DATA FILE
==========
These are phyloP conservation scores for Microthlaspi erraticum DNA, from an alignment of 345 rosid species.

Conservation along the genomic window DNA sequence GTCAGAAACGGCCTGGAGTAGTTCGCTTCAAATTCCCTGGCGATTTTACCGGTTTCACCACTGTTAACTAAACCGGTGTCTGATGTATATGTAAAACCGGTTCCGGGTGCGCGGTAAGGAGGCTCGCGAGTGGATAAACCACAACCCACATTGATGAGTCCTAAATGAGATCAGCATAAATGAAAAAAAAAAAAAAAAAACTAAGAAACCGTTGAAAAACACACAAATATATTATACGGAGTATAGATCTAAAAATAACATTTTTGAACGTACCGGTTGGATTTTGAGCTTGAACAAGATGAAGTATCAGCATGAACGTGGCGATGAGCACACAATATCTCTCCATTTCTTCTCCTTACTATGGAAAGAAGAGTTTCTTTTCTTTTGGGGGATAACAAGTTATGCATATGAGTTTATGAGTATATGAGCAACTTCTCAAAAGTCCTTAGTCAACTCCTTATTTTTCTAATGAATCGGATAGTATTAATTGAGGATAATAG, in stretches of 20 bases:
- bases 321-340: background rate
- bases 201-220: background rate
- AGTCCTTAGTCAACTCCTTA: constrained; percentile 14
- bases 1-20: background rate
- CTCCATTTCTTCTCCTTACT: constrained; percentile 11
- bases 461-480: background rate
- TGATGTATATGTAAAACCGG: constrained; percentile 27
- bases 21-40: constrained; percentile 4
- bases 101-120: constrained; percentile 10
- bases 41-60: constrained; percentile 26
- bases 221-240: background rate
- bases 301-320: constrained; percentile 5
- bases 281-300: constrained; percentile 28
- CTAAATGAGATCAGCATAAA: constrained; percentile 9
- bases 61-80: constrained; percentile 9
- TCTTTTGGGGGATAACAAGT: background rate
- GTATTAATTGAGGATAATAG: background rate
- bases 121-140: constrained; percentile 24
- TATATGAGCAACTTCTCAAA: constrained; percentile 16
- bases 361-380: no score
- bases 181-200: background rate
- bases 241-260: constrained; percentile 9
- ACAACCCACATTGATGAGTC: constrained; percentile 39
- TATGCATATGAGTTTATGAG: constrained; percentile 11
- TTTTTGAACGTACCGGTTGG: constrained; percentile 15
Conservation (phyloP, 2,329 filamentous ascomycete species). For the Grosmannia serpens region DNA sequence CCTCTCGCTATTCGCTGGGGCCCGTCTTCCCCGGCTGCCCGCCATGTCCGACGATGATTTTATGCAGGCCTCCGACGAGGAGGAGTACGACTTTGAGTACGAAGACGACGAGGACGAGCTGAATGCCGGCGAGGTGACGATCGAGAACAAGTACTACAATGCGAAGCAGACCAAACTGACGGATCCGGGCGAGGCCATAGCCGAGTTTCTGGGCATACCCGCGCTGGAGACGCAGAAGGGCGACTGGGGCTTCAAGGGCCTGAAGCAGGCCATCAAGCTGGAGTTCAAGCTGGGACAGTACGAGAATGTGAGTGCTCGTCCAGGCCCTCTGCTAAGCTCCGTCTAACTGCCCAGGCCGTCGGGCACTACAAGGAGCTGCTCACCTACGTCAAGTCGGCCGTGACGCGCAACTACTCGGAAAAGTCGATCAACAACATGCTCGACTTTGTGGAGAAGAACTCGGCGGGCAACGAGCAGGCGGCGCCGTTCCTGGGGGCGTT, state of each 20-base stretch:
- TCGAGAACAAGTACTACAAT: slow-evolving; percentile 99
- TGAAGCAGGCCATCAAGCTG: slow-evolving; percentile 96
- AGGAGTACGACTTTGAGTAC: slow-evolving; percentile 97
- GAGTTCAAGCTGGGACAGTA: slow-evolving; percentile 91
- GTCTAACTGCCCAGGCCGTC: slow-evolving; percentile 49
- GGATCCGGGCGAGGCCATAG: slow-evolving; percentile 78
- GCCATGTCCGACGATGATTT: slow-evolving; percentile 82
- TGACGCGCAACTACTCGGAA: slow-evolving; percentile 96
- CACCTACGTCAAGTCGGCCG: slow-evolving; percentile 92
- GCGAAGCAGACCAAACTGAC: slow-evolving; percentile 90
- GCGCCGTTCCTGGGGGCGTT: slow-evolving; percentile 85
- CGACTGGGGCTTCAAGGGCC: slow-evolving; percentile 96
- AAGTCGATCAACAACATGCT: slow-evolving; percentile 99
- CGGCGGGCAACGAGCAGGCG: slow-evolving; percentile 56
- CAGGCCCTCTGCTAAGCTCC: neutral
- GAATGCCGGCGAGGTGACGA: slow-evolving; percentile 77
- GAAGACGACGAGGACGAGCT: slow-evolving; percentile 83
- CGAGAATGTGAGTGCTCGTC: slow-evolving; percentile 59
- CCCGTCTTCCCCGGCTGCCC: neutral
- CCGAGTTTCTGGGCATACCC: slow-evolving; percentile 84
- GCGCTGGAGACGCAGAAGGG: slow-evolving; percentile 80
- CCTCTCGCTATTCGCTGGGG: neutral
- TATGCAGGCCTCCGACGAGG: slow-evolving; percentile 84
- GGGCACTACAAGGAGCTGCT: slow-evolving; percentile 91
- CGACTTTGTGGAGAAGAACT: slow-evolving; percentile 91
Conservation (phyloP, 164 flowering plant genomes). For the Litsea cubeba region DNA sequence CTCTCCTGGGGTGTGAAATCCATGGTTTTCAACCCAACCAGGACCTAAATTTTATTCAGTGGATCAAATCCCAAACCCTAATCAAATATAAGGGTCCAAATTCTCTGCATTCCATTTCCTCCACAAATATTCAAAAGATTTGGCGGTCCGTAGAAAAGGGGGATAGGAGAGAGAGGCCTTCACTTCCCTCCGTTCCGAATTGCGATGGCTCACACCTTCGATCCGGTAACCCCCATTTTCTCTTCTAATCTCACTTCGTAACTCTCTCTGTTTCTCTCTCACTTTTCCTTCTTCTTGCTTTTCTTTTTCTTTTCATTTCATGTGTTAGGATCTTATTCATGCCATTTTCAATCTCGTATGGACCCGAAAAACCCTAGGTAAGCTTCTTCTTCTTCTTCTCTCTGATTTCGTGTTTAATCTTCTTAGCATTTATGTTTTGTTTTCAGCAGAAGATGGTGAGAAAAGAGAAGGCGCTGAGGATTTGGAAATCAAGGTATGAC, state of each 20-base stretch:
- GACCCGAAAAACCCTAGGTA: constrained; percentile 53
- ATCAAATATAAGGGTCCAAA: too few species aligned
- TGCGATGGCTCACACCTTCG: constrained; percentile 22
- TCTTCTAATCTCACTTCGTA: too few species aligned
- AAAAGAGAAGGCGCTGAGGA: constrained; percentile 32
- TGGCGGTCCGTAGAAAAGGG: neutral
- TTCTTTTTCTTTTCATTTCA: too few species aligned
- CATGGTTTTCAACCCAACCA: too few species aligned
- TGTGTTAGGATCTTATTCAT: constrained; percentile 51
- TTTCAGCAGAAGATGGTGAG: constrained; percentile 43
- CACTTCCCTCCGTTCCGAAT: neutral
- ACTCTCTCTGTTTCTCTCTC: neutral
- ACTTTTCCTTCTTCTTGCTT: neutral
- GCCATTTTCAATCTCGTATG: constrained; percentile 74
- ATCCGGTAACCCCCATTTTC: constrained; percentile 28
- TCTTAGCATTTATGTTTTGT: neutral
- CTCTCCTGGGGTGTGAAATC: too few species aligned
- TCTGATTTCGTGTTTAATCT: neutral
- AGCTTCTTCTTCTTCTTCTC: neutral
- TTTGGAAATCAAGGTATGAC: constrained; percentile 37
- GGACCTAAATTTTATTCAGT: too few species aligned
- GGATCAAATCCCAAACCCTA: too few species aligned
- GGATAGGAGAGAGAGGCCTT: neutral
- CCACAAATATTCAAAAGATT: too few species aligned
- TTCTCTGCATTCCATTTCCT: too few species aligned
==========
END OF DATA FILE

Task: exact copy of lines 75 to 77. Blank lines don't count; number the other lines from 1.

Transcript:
- GGACCTAAATTTTATTCAGT: too few species aligned
- GGATCAAATCCCAAACCCTA: too few species aligned
- GGATAGGAGAGAGAGGCCTT: neutral